We Heart Scottish English

A few of our favorite Scottish English words
Last Updated: 28 Jan 2020

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We have a confession: although we are an American dictionary publisher, and are deeply loyal to our first love, American English, we have a big, old crush on Scottish English—that is, the standard English used in Scotland. This list is why.

tawpie noun : a foolish or awkward young person

"Whisht! ye silly tawpie," said her father, "we have naething to do how they come by the bestial they sell—be that atween them and their consciences."
— Walter Scott, Old Mortality, 1816

Tawpie ends with same sound as many words used as terms of affection—cutie, sweetie, baby—but while this word can be employed in the same spirit as those, it can also be a bit mean. It's of 18th century vintage, and it's Scandinavian in origin.

dog-in-snow

noun : snow

He was to have a weary weird o't till his ane-and-twentieth year, that was aye said o' him; but if ye live and I live, ye'll hear mair o' him this winter before the snaw lies twa days on the Dun of Singleside.
— Walter Scott, Guy Mannering, 1815

The Old English word for the chilly white stuff is snā(w), giving snaw some serious old-school charm. We feel that snaw comes most naturally to mind both when one is gliding down a glistening slope on a speedy sled and when one is still enduring the dregs of winter despite the calendar's promise of spring.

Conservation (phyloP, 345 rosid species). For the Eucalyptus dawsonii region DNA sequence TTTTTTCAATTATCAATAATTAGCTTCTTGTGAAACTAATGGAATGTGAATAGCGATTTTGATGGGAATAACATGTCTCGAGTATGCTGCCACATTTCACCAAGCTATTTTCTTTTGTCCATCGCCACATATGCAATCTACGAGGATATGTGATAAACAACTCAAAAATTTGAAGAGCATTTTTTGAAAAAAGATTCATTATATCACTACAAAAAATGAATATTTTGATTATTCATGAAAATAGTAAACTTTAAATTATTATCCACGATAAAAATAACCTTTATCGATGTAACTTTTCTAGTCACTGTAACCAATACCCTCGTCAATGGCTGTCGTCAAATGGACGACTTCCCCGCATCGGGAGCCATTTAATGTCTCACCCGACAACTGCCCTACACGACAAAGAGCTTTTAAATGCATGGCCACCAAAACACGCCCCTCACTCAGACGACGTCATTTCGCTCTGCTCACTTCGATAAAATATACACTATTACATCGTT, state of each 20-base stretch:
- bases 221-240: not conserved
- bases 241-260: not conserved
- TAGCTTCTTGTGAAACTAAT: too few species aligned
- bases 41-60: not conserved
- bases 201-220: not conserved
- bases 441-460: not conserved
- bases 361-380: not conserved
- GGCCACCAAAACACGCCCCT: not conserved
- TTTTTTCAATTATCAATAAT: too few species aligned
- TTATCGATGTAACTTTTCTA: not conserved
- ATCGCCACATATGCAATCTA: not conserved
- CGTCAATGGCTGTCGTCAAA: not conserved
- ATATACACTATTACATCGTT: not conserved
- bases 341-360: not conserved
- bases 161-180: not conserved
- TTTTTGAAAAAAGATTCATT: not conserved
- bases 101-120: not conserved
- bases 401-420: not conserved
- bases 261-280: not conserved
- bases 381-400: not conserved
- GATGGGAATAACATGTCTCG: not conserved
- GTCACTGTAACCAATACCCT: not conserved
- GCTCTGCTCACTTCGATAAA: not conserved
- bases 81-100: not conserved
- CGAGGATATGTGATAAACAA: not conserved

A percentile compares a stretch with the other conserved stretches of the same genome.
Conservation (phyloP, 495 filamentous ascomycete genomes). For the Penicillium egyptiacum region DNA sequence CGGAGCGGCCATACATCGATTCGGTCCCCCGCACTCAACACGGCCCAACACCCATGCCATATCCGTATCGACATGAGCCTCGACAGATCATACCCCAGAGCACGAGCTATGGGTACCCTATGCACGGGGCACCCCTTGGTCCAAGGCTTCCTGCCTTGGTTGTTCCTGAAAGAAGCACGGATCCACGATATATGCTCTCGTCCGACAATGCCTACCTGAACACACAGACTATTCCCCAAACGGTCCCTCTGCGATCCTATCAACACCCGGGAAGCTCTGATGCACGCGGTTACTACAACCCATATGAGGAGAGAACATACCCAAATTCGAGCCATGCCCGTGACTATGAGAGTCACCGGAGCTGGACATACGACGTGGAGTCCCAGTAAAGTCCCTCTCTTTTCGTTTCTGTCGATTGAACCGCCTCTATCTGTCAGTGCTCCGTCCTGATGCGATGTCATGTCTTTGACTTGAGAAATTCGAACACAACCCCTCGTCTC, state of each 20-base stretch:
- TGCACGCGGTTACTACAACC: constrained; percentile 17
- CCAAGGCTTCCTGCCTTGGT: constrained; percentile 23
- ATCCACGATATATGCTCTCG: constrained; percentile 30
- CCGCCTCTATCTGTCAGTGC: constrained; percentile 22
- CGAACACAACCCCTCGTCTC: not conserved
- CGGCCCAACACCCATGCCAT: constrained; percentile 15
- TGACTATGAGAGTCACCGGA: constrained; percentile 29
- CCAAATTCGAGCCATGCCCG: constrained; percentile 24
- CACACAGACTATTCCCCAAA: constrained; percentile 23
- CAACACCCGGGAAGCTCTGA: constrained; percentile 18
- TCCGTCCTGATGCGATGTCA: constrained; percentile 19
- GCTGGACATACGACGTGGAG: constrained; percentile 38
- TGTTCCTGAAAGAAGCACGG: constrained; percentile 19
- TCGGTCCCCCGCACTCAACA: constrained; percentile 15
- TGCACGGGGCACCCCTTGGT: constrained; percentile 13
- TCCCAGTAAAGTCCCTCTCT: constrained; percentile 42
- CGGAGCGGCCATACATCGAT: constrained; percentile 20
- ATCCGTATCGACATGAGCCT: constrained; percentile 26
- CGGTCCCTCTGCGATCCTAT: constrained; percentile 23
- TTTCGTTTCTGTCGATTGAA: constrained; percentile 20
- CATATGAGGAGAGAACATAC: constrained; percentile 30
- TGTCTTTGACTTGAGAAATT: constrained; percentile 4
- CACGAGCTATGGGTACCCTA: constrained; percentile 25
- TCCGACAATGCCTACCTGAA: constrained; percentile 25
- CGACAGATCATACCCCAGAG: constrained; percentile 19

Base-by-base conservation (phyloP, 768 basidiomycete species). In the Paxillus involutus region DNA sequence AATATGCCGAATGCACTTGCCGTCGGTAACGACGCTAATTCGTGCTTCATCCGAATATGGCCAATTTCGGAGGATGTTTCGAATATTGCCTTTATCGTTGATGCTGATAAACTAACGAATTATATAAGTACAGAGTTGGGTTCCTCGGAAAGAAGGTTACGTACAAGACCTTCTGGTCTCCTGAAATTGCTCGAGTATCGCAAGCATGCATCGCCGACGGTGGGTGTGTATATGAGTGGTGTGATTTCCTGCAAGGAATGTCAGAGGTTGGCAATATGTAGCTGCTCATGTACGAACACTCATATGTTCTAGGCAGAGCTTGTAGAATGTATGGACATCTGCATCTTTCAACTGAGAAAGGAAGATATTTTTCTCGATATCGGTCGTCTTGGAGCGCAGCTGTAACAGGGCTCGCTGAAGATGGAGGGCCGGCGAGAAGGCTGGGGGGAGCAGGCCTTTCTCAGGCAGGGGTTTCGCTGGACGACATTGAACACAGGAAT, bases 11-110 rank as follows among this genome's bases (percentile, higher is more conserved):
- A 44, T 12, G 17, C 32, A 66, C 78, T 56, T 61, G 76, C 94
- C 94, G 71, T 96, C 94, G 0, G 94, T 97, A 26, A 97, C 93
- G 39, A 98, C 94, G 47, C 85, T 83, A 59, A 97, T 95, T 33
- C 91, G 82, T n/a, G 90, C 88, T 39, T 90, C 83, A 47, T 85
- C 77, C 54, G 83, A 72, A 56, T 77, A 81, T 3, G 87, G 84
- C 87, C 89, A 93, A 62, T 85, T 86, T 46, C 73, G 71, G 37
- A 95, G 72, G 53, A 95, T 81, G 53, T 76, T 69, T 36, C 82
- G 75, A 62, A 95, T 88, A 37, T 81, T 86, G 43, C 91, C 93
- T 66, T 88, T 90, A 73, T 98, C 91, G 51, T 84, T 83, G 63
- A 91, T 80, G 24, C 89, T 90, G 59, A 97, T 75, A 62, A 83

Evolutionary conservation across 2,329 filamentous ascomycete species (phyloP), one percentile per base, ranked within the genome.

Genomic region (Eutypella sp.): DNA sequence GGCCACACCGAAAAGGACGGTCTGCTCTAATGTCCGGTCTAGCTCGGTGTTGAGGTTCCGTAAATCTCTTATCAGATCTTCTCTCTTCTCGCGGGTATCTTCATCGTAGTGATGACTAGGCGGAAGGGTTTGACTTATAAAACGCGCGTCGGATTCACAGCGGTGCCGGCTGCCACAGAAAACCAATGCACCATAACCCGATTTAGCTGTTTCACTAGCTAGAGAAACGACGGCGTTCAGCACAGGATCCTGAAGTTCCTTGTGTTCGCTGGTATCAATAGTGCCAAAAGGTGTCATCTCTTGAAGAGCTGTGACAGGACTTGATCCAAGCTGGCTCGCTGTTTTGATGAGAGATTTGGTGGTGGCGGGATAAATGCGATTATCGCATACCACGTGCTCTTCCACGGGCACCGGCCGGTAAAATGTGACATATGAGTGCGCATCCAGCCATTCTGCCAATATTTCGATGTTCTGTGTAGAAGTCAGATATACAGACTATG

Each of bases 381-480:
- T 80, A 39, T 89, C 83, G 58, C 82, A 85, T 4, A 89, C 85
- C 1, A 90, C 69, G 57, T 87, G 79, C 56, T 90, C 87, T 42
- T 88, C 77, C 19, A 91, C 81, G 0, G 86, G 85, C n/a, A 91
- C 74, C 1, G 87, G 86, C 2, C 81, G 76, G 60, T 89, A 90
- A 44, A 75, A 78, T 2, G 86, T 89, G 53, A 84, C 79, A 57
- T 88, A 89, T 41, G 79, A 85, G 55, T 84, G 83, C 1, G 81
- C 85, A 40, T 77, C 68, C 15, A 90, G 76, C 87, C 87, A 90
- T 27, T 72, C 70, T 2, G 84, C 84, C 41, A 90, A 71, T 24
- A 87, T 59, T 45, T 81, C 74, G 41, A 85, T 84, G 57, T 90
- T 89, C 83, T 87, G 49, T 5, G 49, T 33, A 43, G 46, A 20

kids-in-scottish-highlands

noun : child

'Good news cannot be told too soon,' said Waverley; and with infinite joy communicated to him the happy tidings. The old man stood for a moment in silent devotion, then exclaimed, 'Praise be to God! I shall see my bairn again.'
— Walter Scott, Waverley, 1814

Bairn dates to the earliest days of English, and in Middle English had the forms bern and barn. Those come from the Old English word bearn and the Old Norse word barn.

Perhaps you too are struck by the gentle euphony of the word bairn?

pillow-fighting

adjective : wild, crazed

"Allan is right," said his brother; "it is very odd how Allan, who, between ourselves," said he to Musgrave, "is a little wowf, seems at times to have more sense than us all put together. Observe him now."
— Walter Scott, A Legend of Montrose, 1819

Nobody knows where wowf comes from, but it's been in use for at least two centuries and we are wowf about it.

fingers-crossed-behind-back

noun : a trick or loophole that enables one to retreat from a bargain

I am sure the Minister would be anxious that he should not be saddled with any possible form of suspicion, or what we call in Scotland a backspang, from anybody who found he was aggrieved in such a matter…
— Sir Robert Horne, speech in the British House of Commons, 3 Dec. 1936

Backspang comes from the adjective back and the Scottish word spang, meaning "throw, bang." One can imagine that backspang might somehow be used as a backspang, which is just meta enough for us.

woman-complaining-on-phone

verb : to complain or grumble

… there's nae gathering gear on that—and then my grandame's auld—and my sisters wad sit peengin' at the ingle-side for want o' me to ding them about …
— Walter Scott, The Black Dwarf, 1816

Peenge has been proving useful since the late 18th century. It is thought to be imitative in origin, which means that when you peenge, it sounds like you're peenging. We think it is especially useful in accusatory contexts.




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